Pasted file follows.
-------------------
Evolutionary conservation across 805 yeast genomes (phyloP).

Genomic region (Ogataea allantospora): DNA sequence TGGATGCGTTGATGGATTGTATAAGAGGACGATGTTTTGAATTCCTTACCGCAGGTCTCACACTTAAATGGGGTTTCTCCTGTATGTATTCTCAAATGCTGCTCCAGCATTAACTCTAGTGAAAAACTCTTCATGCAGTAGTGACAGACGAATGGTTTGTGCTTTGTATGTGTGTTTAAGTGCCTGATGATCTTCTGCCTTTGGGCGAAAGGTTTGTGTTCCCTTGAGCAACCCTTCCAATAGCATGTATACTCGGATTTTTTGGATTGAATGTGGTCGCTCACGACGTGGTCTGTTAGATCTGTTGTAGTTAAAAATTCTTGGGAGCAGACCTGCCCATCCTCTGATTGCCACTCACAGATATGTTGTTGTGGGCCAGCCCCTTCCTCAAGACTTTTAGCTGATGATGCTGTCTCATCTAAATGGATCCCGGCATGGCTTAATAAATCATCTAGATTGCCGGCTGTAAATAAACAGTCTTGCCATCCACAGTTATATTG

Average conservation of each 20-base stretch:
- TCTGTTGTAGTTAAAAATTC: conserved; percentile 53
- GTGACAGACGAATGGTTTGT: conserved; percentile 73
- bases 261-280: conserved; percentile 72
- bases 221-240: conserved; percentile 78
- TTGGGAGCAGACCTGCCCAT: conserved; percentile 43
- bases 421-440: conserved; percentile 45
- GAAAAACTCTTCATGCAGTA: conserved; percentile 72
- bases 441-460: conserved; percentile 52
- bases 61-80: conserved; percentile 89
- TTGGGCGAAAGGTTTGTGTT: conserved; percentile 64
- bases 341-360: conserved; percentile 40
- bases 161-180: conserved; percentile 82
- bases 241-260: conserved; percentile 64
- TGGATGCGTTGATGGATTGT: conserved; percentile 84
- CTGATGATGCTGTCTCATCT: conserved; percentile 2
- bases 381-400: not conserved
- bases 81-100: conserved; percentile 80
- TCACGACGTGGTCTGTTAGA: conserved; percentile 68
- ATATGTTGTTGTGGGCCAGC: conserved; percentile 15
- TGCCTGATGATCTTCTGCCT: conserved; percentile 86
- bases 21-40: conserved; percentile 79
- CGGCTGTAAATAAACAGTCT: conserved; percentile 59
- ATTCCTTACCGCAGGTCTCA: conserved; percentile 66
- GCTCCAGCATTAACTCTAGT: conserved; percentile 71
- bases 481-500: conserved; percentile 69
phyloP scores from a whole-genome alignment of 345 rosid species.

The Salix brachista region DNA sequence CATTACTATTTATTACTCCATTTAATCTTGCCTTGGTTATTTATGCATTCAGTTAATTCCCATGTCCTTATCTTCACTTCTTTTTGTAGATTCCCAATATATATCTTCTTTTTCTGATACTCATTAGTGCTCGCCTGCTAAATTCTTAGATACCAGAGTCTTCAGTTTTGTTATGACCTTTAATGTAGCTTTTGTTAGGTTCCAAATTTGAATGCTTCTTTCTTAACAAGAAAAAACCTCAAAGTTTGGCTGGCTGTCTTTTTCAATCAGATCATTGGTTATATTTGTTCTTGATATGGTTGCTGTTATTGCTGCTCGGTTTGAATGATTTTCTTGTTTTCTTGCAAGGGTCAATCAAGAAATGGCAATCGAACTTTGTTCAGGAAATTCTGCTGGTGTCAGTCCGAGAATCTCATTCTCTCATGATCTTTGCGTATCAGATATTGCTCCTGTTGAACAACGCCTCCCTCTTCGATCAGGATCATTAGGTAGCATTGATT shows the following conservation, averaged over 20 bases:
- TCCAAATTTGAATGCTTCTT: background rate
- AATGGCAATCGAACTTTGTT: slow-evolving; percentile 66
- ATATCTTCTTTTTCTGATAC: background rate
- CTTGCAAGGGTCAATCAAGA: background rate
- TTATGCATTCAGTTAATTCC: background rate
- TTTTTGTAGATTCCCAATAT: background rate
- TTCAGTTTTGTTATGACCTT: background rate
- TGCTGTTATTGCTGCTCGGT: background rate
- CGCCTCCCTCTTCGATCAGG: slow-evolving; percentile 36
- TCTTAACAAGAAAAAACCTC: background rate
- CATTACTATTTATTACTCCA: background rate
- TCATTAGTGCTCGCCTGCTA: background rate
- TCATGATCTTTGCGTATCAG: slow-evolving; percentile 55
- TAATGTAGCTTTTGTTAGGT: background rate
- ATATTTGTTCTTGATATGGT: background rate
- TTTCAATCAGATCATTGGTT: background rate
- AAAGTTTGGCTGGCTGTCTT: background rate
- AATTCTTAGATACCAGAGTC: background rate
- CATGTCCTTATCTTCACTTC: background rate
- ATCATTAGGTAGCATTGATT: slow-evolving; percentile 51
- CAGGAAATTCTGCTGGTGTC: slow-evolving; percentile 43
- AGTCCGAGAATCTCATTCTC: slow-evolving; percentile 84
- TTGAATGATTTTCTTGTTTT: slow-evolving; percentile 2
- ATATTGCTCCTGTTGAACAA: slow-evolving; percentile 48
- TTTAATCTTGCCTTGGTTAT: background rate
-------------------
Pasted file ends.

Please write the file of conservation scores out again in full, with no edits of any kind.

Evolutionary conservation across 805 yeast genomes (phyloP).

Genomic region (Ogataea allantospora): DNA sequence TGGATGCGTTGATGGATTGTATAAGAGGACGATGTTTTGAATTCCTTACCGCAGGTCTCACACTTAAATGGGGTTTCTCCTGTATGTATTCTCAAATGCTGCTCCAGCATTAACTCTAGTGAAAAACTCTTCATGCAGTAGTGACAGACGAATGGTTTGTGCTTTGTATGTGTGTTTAAGTGCCTGATGATCTTCTGCCTTTGGGCGAAAGGTTTGTGTTCCCTTGAGCAACCCTTCCAATAGCATGTATACTCGGATTTTTTGGATTGAATGTGGTCGCTCACGACGTGGTCTGTTAGATCTGTTGTAGTTAAAAATTCTTGGGAGCAGACCTGCCCATCCTCTGATTGCCACTCACAGATATGTTGTTGTGGGCCAGCCCCTTCCTCAAGACTTTTAGCTGATGATGCTGTCTCATCTAAATGGATCCCGGCATGGCTTAATAAATCATCTAGATTGCCGGCTGTAAATAAACAGTCTTGCCATCCACAGTTATATTG

Average conservation of each 20-base stretch:
- TCTGTTGTAGTTAAAAATTC: conserved; percentile 53
- GTGACAGACGAATGGTTTGT: conserved; percentile 73
- bases 261-280: conserved; percentile 72
- bases 221-240: conserved; percentile 78
- TTGGGAGCAGACCTGCCCAT: conserved; percentile 43
- bases 421-440: conserved; percentile 45
- GAAAAACTCTTCATGCAGTA: conserved; percentile 72
- bases 441-460: conserved; percentile 52
- bases 61-80: conserved; percentile 89
- TTGGGCGAAAGGTTTGTGTT: conserved; percentile 64
- bases 341-360: conserved; percentile 40
- bases 161-180: conserved; percentile 82
- bases 241-260: conserved; percentile 64
- TGGATGCGTTGATGGATTGT: conserved; percentile 84
- CTGATGATGCTGTCTCATCT: conserved; percentile 2
- bases 381-400: not conserved
- bases 81-100: conserved; percentile 80
- TCACGACGTGGTCTGTTAGA: conserved; percentile 68
- ATATGTTGTTGTGGGCCAGC: conserved; percentile 15
- TGCCTGATGATCTTCTGCCT: conserved; percentile 86
- bases 21-40: conserved; percentile 79
- CGGCTGTAAATAAACAGTCT: conserved; percentile 59
- ATTCCTTACCGCAGGTCTCA: conserved; percentile 66
- GCTCCAGCATTAACTCTAGT: conserved; percentile 71
- bases 481-500: conserved; percentile 69
phyloP scores from a whole-genome alignment of 345 rosid species.

The Salix brachista region DNA sequence CATTACTATTTATTACTCCATTTAATCTTGCCTTGGTTATTTATGCATTCAGTTAATTCCCATGTCCTTATCTTCACTTCTTTTTGTAGATTCCCAATATATATCTTCTTTTTCTGATACTCATTAGTGCTCGCCTGCTAAATTCTTAGATACCAGAGTCTTCAGTTTTGTTATGACCTTTAATGTAGCTTTTGTTAGGTTCCAAATTTGAATGCTTCTTTCTTAACAAGAAAAAACCTCAAAGTTTGGCTGGCTGTCTTTTTCAATCAGATCATTGGTTATATTTGTTCTTGATATGGTTGCTGTTATTGCTGCTCGGTTTGAATGATTTTCTTGTTTTCTTGCAAGGGTCAATCAAGAAATGGCAATCGAACTTTGTTCAGGAAATTCTGCTGGTGTCAGTCCGAGAATCTCATTCTCTCATGATCTTTGCGTATCAGATATTGCTCCTGTTGAACAACGCCTCCCTCTTCGATCAGGATCATTAGGTAGCATTGATT shows the following conservation, averaged over 20 bases:
- TCCAAATTTGAATGCTTCTT: background rate
- AATGGCAATCGAACTTTGTT: slow-evolving; percentile 66
- ATATCTTCTTTTTCTGATAC: background rate
- CTTGCAAGGGTCAATCAAGA: background rate
- TTATGCATTCAGTTAATTCC: background rate
- TTTTTGTAGATTCCCAATAT: background rate
- TTCAGTTTTGTTATGACCTT: background rate
- TGCTGTTATTGCTGCTCGGT: background rate
- CGCCTCCCTCTTCGATCAGG: slow-evolving; percentile 36
- TCTTAACAAGAAAAAACCTC: background rate
- CATTACTATTTATTACTCCA: background rate
- TCATTAGTGCTCGCCTGCTA: background rate
- TCATGATCTTTGCGTATCAG: slow-evolving; percentile 55
- TAATGTAGCTTTTGTTAGGT: background rate
- ATATTTGTTCTTGATATGGT: background rate
- TTTCAATCAGATCATTGGTT: background rate
- AAAGTTTGGCTGGCTGTCTT: background rate
- AATTCTTAGATACCAGAGTC: background rate
- CATGTCCTTATCTTCACTTC: background rate
- ATCATTAGGTAGCATTGATT: slow-evolving; percentile 51
- CAGGAAATTCTGCTGGTGTC: slow-evolving; percentile 43
- AGTCCGAGAATCTCATTCTC: slow-evolving; percentile 84
- TTGAATGATTTTCTTGTTTT: slow-evolving; percentile 2
- ATATTGCTCCTGTTGAACAA: slow-evolving; percentile 48
- TTTAATCTTGCCTTGGTTAT: background rate